I think one thing in your analysis is slightly off. I’m pretty sure Snarf doesn’t actually press the Kill Switch button, but gets oh so close before kicking the bucket. To me that’s a tragic moment, like if he were to push the button all this horror could somehow go away or be reversed, but instead he bleeds out and falls short and therefore they’re all doomed to be trapped in the show forever. One question I have is: how did Snarf get injured in the first place? Or for that matter how did he return to his original form after transforming into Robot Snarf?

  9. Tom says:

    Good piece. I would nitpick one point: everyone keeps comparing the sci-fi sequence to Battlestar Galactica, but it’s much more reminiscent of the shows Buck Rogers and Space 1999.

    • I could take a shit and put abunch of random names and situations that we’re all familiar with and it’d still be the same/if not better then Too Many Cooks.

      Move along folks, your over analyzing nothing and looking the fool.

      • fetorpse says:

        Until then we will all have to settle with your ability to barely compose two sentences. Life is truly unfair!

  10. Steve says:

    The scene where dying Snarf pushes the red button seems like it might be a reference to the final scene of Beneath the Planet of the Apes, where Charlton Heston ends the world: https://www.youtube.com/watch?v=tQVxMtcXAhA

    • Mike says:

      See now the final scene with Smarf to me screamed “Mathazar, Activate the Omega 13”, enacting a jump into the past to put things back on the rails.

    • Mark says:

      My first thought was a Firefly homage.

      “Out of Gas” has a wounded Mal staggering across the ship, trying to reach the Big Red Button that will signal the crew to come back. He collapses, and we don’t know if he actually reached the button, or if the crew returned on their own. (And given all the flashbacks and time skips in the episode, the scene ends with Mal about to sleep, asking if they will still be there after he wakes up.)

  11. Jen says:

    I thought, when it shifts to what becomes the 80s slasher film, that it felt like it was trying to become an 80s girls’ school sitcom (like Facts of Life or A Different World) but got derailed.

  12. Pete says:

    The third iteration with the table circle is a parody of the opening to Roseanne as well.

  13. ImreB says:

    The entire notion that we try to emulate TV archetypes is beautifully rendered into the scene where the titles become “human” and people become the titles. That scripted characters embody form and we unknowingly become hostage to writers abstractions can be inferred as we see the human titles scream in agony as they are horizontal, stripped-down and devoid of an identity. Here viewers can become witness to the hollowness of the 2 dimensional “text” characters themselves (perhaps a critique to superficial content, and all TV characters in general) and hopefully realize that we have also become hostage to the effects of media should we look for role models on TV (independent from whatever the current trend may be). I think that realizing this aspect for the viewer can be the true horror of Too Many Cooks – The lack of our own individuality, unknowingly subscribing to another identity only later to realize we don’t have our own. The title “Too Many Cooks” in this context makes sense, as we’ve become a uniform product of the mass media. And here’s the punchline: in this context, I’m not surprised about Bill’s mission in the series, they’re just – too many – Cooks around that don’t deserve to exist. Bill restores balance to individuality.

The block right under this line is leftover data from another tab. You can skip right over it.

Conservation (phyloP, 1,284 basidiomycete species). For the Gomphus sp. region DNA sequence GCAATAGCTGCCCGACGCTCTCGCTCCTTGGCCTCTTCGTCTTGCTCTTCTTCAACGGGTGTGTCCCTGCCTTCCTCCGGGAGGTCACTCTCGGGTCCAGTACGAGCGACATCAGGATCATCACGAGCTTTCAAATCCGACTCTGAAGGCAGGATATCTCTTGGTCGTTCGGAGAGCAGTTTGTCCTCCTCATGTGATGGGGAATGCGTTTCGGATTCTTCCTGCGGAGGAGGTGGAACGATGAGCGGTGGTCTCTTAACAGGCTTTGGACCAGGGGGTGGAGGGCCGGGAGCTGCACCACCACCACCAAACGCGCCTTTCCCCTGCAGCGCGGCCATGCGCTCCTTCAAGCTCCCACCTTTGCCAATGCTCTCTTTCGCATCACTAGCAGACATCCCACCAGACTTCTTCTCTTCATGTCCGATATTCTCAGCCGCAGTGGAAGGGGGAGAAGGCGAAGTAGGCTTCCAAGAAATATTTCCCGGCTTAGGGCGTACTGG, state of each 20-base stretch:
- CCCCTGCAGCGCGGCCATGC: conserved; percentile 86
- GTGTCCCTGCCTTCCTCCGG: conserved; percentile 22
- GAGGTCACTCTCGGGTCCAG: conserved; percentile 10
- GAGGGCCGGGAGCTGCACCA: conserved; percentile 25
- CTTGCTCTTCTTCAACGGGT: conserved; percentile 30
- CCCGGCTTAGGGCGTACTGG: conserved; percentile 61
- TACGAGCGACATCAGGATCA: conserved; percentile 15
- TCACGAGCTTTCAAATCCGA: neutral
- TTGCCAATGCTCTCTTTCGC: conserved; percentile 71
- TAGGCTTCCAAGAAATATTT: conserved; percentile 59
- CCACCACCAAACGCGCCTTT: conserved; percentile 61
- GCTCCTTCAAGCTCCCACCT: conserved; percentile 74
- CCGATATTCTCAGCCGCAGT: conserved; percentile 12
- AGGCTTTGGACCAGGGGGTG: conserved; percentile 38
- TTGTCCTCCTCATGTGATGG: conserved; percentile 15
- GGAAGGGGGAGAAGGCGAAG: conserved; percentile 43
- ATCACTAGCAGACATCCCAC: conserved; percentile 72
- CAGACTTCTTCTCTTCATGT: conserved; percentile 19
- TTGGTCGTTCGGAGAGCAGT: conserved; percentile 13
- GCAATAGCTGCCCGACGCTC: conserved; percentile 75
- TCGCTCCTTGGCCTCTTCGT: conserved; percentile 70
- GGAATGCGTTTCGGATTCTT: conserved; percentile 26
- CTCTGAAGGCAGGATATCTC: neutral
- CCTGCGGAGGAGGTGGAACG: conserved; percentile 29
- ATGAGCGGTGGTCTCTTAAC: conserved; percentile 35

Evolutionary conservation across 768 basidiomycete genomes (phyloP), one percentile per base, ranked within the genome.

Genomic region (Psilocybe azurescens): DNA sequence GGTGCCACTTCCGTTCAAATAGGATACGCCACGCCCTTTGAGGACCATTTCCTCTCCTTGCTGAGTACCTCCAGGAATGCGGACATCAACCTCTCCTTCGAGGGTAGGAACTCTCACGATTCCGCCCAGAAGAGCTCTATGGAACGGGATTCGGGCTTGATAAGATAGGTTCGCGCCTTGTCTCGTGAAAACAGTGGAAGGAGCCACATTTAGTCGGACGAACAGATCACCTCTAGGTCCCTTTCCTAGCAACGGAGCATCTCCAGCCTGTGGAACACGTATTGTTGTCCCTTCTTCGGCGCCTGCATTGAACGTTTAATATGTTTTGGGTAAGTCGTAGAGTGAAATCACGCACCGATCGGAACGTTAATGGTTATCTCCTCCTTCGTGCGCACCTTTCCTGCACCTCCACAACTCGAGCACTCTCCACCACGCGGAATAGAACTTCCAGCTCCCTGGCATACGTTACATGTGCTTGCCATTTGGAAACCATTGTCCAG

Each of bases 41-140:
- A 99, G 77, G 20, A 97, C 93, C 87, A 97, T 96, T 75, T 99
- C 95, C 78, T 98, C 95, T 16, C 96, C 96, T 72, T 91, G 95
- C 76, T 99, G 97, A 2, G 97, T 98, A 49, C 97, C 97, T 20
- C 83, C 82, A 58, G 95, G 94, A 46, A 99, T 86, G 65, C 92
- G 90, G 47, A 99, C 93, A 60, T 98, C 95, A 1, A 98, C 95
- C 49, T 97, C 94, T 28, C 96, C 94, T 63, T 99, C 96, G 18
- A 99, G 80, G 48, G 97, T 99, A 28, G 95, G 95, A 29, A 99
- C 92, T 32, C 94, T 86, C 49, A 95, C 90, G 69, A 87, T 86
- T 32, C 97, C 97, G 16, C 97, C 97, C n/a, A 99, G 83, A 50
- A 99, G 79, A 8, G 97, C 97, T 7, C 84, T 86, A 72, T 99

14. JediJones says:

    My feeling is that Smarf hit a “reset” switch. One of the rules of classic sitcoms is that by the end of the show, the stasis has to be reset to normal. So that no matter what happens in the show, nothing really ever changes and episodes can be watched in any order. This is the general rule. Obviously sometimes a character leaves the show or a new one joins and things do change permanently, but those are the exceptions. I think Smarf saved everyone by resetting the universe, but that reset also allowed Bill to potentially start his reign of terror again.

    Why is everyone saying the snake-man is one of the G.I. Joes? He is one of the Cobra villains, the forces of evil. He’s not one of the heroes. The Cobra Commander eventually mutated into a snake in that series and got the same reptilian skin. The sharp metal teeth on that character also indicate his villainous nature.

  15. Lucas says:

    “the names […] are the actual actors’ names”: you mean on the 1st opening, right? ‘Cause later we get a Gwydion Lashlee-Walton and I have a hard time buying that. XD

    I was gonna warn about “Bill” behind Morgan Burch, hehe, but I didn’t know about him being behind the baby too.

    Ooooh, “infection of the intro”… I finally get why it’s called intronitis, thank you.

  16. Lucas says:

    Lemme repeat the hunch I gave on YouTube: the openings are playing in Ken DeLozier’s intronitis-riddled head and the serial killer is his immune system.